Repost: Need For Speed: Shift Review

Need For Speed: Shift left the arcade-style gameplay and ventured into new territory focusing on the simulation gameplay made famous by Gran Turismo. Did it succeed in defeating the reigning king of simulations with its first entry?

Not entirely, but it came close.

Need For Speed: Shift has a lot going for it. The simulation gameplay is solid and still retains the addictive nature of the series. Fans may be turned off by the new focus, but those who put the time into this title will emerge finding a new appreciation of the work by the team at Slightly Mad Studios.

From the outset, Need For Speed: Shift focuses on two things. Precision or Aggressive driving. The first race that is run is simply a test to see how a person drives. From the results of the first race, the game assigns difficulty, the amount of damage effect, and many other small statistics. Right after that race, the game opens into the Tiers where the rest of the game is spent.

The Tiers are a smart way to introduce the different types of racing. From straight forward races, one-on-one car battles, time attacks, elimination tracks, and invite events, Need For Speed: Shift constantly changes the work that has to be completed to gain Stars, which open the next Tier, and unlock new types of upgrades and extras. Drifting, for those wondering, is more difficult to accomplish than Gran Turismo and performing a perfect drift around a corner feels incredible.

The cars of Need For Speed: Shift also are assigned to the specific Tiers and races carry different requirements and prizes in the form of money for said upgrades or purchasing a new car. The game utilizes a level system, which works in relation to how races are driven. Driving with precision or barreling through the tracks aggressively gain points that are tallied at the end of races. Gaining levels results in money from sponsorships, invitational events, and opening more garage space for more cars.

A nice thing about the invitational events is that they usually are in a Tier higher than you are currently at, so experiencing the next level of racing is a good sample of what to expect and what the opponents are capable of doing.

Need For Speed: Shift looks like a next-generation title. The car damage, which can be superficial or effect how the car runs, looks good, though there are some issues when I ran into a wall at some 200 miles per hour and the front end looked like I just tapped another car. The physics of the game are amazing. Running my tuned Honda Civic through some races in Tier 2 resulted in drifting around corners and losing grip on the track because my torque was higher than many of the other cars.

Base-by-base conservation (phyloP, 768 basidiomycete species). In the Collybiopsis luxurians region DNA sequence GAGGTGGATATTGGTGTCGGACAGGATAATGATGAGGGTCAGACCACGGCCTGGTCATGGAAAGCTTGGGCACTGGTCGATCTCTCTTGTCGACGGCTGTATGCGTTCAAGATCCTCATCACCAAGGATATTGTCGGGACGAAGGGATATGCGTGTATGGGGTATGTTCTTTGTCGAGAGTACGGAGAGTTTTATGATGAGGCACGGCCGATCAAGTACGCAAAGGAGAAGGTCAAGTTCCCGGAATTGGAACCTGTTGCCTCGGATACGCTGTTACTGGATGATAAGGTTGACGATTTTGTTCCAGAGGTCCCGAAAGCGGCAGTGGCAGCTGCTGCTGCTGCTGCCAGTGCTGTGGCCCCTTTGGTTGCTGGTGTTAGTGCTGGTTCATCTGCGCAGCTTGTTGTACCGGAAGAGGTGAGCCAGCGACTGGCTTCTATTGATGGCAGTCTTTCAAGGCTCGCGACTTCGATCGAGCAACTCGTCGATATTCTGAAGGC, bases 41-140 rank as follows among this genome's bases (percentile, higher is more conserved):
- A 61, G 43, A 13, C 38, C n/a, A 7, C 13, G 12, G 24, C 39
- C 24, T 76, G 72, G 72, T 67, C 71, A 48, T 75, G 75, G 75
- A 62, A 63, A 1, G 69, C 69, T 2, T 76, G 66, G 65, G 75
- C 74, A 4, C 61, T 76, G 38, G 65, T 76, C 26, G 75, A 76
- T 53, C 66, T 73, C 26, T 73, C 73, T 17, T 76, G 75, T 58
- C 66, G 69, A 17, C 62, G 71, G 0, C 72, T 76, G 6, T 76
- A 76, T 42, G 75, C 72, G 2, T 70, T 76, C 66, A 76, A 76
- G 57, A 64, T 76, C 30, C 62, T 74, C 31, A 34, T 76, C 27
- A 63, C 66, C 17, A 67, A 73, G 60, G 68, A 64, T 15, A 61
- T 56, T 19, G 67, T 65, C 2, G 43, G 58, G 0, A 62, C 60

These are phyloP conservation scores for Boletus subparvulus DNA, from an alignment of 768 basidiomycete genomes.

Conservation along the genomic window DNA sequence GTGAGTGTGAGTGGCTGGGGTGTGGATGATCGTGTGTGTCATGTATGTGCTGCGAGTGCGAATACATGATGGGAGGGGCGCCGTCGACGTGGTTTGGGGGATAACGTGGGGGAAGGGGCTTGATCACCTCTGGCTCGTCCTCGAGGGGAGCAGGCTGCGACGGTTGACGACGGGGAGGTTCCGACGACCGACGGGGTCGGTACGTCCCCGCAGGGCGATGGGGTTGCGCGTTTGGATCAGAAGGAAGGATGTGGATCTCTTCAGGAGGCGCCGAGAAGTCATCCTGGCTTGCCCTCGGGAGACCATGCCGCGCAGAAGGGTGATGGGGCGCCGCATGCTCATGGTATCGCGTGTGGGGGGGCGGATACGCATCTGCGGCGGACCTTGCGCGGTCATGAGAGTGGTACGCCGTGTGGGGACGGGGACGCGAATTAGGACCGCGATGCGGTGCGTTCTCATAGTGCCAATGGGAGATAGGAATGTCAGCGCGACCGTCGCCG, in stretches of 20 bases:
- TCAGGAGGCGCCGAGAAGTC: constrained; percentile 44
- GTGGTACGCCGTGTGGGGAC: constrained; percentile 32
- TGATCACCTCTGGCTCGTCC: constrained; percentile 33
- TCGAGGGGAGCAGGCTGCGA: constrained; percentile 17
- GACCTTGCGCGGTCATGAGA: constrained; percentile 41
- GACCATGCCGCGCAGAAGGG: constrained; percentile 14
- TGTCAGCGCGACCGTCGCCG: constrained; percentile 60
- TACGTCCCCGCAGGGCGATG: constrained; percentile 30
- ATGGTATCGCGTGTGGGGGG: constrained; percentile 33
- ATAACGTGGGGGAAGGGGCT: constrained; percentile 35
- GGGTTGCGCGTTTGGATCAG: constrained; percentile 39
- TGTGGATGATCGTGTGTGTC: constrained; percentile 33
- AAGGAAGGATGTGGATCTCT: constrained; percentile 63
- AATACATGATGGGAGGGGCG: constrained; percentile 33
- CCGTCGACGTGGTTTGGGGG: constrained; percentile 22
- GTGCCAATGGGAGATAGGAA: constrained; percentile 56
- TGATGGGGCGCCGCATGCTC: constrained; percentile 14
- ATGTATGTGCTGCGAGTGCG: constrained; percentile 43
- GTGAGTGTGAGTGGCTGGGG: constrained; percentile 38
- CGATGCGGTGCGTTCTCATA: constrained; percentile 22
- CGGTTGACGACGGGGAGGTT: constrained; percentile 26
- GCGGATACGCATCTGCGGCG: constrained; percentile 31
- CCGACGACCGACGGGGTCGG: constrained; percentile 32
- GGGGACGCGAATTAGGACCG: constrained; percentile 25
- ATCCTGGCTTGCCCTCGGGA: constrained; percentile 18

This is another small annoyance with the game, Tier 1 and 2 races are no problem to place first in. If a moderate car is purchased and upgraded, there is already a good advantage against other cars in those Tiers. Once Tier 3 hits, the difficulty becomes less about enjoyment, but white knuckled staring contests with the television, making sure every single corner is perfect and using drafting against opponents. The swift change in gameplay is a little jarring, but once I got used to the new difficulty, the game began to shine again.

In the higher Tiers, series races open up along with endurance races which do test the patience and hand-eye coordination of driving. Those races take some practice and the first lap was usually just a test to get used to the track and the places where others could be passed.

In the world of simulation racing titles, Need For Speed: Shift doesn’t contain the minute tuning that other games contain, but there are a fair amount of specific points where a car can be fine tuned. Though for most, simply upgrading the car will prove the most useful and beneficial.

As a new focus for the Need For Speed series, Need For Speed: Shift is a great change. Small annoyances aside, with a lot of content for car enthusiasts to complete and enough for the casual racing fan to complete until satisfied, this racing title is a must have for the console library. The single player is deep and long and the online multiplayer should extend the life of the game for some time to come.

Review Copy Provided By Publisher

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